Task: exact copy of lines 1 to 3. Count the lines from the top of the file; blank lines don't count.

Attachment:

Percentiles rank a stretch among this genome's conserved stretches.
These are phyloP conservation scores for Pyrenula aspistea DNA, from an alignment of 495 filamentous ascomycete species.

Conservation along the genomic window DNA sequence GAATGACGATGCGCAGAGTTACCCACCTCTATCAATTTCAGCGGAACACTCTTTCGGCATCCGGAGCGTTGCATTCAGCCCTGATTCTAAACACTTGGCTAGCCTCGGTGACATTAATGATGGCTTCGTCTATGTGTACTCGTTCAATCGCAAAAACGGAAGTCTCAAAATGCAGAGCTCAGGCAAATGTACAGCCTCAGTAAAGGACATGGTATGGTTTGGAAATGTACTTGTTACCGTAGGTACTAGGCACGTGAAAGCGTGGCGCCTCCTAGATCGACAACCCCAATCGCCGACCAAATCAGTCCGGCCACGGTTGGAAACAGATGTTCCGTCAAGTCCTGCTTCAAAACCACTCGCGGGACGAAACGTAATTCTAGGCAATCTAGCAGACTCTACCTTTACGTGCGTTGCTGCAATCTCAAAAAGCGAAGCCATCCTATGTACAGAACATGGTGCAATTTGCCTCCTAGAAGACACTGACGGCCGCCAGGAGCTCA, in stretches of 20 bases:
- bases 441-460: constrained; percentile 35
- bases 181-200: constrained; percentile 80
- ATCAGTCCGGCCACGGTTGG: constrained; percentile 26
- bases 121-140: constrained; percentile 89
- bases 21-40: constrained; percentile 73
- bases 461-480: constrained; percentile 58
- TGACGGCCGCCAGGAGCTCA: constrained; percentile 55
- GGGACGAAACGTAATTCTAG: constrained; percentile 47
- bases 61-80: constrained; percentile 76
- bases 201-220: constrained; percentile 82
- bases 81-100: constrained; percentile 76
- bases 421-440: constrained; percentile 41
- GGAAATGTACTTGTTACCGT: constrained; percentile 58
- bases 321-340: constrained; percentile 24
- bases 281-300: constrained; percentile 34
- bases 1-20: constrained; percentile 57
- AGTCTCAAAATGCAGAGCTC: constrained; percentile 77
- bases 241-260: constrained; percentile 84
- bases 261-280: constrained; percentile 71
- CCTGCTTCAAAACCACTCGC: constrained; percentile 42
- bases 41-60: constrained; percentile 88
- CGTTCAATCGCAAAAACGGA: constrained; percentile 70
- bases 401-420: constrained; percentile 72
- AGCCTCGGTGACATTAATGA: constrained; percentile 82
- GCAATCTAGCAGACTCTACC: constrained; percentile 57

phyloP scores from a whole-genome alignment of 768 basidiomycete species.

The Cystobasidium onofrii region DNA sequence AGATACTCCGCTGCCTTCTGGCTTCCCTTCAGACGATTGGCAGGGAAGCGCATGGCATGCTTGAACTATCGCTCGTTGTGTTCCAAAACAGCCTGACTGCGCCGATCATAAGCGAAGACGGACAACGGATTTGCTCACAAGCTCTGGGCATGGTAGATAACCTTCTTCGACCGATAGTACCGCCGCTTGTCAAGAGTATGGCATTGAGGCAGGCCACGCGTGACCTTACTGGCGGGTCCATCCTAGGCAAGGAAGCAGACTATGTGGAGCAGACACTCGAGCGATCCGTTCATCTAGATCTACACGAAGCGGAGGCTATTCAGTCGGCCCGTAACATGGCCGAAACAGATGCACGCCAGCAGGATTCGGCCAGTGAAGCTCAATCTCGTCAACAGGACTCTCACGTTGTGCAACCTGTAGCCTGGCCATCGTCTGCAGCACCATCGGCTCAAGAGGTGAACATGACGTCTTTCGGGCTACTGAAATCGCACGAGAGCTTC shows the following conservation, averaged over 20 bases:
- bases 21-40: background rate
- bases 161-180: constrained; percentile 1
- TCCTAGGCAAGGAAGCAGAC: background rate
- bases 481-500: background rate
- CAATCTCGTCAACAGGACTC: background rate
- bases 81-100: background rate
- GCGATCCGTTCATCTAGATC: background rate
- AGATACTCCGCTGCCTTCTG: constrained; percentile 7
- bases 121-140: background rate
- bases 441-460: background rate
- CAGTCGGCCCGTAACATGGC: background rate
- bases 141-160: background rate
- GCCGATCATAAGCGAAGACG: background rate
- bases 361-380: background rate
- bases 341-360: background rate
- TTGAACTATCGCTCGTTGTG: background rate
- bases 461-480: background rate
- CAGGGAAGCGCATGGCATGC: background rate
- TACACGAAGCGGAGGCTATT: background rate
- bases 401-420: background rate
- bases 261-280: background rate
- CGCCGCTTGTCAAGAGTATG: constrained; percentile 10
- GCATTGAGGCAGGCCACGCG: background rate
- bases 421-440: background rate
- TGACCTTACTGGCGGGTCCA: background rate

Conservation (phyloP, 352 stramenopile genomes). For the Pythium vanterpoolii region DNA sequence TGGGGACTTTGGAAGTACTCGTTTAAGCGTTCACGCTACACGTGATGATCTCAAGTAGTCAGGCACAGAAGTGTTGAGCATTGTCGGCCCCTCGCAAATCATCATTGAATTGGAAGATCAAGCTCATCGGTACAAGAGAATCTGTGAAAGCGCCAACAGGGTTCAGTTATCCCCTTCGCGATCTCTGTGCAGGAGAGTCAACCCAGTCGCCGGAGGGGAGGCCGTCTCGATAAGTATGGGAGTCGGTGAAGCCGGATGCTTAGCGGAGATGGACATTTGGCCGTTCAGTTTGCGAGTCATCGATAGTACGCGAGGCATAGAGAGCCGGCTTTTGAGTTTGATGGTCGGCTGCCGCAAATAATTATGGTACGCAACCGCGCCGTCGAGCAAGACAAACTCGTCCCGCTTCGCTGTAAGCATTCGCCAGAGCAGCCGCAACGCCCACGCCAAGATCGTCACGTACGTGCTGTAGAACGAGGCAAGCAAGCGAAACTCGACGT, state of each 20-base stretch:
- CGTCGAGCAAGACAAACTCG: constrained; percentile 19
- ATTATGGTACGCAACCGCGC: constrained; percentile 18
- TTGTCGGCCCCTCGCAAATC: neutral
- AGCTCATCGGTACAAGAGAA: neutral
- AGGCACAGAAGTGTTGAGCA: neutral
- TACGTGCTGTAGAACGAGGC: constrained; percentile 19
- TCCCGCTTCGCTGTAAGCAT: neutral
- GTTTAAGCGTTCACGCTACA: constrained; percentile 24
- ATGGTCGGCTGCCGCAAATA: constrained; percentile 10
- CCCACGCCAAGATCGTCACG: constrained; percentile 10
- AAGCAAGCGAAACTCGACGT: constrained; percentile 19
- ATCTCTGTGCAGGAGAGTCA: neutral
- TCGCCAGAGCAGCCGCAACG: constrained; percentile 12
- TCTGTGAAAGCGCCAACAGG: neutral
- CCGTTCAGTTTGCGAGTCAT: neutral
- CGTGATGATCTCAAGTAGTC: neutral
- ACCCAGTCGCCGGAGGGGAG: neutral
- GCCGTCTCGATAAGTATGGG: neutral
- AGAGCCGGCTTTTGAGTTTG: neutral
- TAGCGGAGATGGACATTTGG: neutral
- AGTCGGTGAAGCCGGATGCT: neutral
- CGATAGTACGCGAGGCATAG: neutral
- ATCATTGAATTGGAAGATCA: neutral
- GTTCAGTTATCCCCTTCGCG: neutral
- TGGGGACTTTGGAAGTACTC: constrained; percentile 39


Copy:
Percentiles rank a stretch among this genome's conserved stretches.
These are phyloP conservation scores for Pyrenula aspistea DNA, from an alignment of 495 filamentous ascomycete species.

Conservation along the genomic window DNA sequence GAATGACGATGCGCAGAGTTACCCACCTCTATCAATTTCAGCGGAACACTCTTTCGGCATCCGGAGCGTTGCATTCAGCCCTGATTCTAAACACTTGGCTAGCCTCGGTGACATTAATGATGGCTTCGTCTATGTGTACTCGTTCAATCGCAAAAACGGAAGTCTCAAAATGCAGAGCTCAGGCAAATGTACAGCCTCAGTAAAGGACATGGTATGGTTTGGAAATGTACTTGTTACCGTAGGTACTAGGCACGTGAAAGCGTGGCGCCTCCTAGATCGACAACCCCAATCGCCGACCAAATCAGTCCGGCCACGGTTGGAAACAGATGTTCCGTCAAGTCCTGCTTCAAAACCACTCGCGGGACGAAACGTAATTCTAGGCAATCTAGCAGACTCTACCTTTACGTGCGTTGCTGCAATCTCAAAAAGCGAAGCCATCCTATGTACAGAACATGGTGCAATTTGCCTCCTAGAAGACACTGACGGCCGCCAGGAGCTCA, in stretches of 20 bases: